Cops and CarsPosted on by
Law enforcement work remains a dangerous occupation. In 2009, the occupational injury fatality rate for police officers was 4 times higher than the U.S. average [BLS, 2009]. According to a new report by the National Law Enforcement Officers Memorial Fund, line-of-duty deaths have dramatically increased – 40% – from 2009 to 2010 (NLEOMF, 2010). Possible reasons for this significant increase include budget cuts, the expiration of semi-automatic weapon bans, and a diminishing respect for police officers; but these are, at best, speculations.
It is not surprising that officers face an increased risk for occupational motor-vehicle death. Officers spend a great deal of time performing vehicle patrols, can be involved in high-speed chases, are often on the roads in inclement weather, and have a variety of objects in their patrol cars that divert their attention from driving. Officers are also at risk while outside of their vehicles when performing work along busy highways and interstates. While seat belt use significantly reduces the chances of dying in a motor-vehicle crash, there is some evidence that officers do not wear seat belts (Cowan JA, et.al., 2006; Oron-Gilad T, et. al., 2005; Eun Young N. 2011). In 2005, researchers viewed a random sample of 250 driving scenes from the reality-based television series COPS and found that seatbelts were used in only 38% of the scenes (2006). The National Highway Traffic Administration (NHTSA) recently published a review of motor-vehicle fatalities among law enforcement officers and found that between 1980 and 2008, 42% of the officers killed had used a seatbelt (2011).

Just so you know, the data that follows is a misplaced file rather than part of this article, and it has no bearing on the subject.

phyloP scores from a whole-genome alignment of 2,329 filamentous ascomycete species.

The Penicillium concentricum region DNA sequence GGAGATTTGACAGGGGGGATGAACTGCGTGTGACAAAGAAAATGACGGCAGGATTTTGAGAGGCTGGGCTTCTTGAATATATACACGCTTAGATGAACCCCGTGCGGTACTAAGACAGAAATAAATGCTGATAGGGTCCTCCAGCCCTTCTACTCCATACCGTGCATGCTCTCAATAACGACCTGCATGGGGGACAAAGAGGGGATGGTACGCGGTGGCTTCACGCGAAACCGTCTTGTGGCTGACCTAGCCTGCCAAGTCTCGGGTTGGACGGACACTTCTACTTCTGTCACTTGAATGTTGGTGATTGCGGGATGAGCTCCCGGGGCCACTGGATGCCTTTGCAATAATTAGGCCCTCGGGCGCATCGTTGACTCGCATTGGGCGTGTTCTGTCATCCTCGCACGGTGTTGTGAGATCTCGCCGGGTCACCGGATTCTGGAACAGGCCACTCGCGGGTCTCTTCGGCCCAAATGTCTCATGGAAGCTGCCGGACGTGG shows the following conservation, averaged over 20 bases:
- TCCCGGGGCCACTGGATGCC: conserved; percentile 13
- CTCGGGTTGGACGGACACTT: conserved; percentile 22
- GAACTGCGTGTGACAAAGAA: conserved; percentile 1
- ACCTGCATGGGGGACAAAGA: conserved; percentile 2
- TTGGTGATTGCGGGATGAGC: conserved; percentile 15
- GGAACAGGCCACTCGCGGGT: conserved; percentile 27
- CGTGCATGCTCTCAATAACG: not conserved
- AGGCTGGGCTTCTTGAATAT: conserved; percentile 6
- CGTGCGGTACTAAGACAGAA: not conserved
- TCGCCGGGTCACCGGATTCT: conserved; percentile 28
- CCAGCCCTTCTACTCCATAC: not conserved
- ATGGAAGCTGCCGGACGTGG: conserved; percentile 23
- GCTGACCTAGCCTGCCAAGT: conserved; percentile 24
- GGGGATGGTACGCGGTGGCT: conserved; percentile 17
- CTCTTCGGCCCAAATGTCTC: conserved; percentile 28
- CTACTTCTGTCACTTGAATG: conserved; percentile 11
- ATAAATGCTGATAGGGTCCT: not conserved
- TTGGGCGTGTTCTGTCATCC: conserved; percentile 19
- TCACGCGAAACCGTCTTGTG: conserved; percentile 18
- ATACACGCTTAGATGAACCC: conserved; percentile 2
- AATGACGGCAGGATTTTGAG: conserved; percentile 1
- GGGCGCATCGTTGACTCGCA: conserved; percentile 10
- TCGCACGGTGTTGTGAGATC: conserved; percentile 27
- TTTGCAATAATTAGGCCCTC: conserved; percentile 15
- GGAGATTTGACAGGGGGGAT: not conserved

NIOSH is undertaking what we believe to be the first state-wide study of attitudes and beliefs of seatbelt usage among law enforcement officers. This study will survey a random sample of Iowa law enforcement officers through their agency leadership. The study will include officers in municipal departments, the state patrol, and sheriff’s offices. As we begin this research, we would like to use the NIOSH Science Blog to hear from police officers, police administration, law enforcement unions, training academies, and motor-vehicle researchers about their experiences with motor-vehicle crashes and the usage of seatbelts while in patrol cars. We appreciate your comments. They will be invaluable in informing this research and ultimately the evidence-based prevention programs that are generated.
Thank you for your assistance.
Dr. Tiesman is an injury epidemiologist in the NIOSH Division of Safety Research.
Dr. Heick is a faculty member in the Public Health program at Walden University.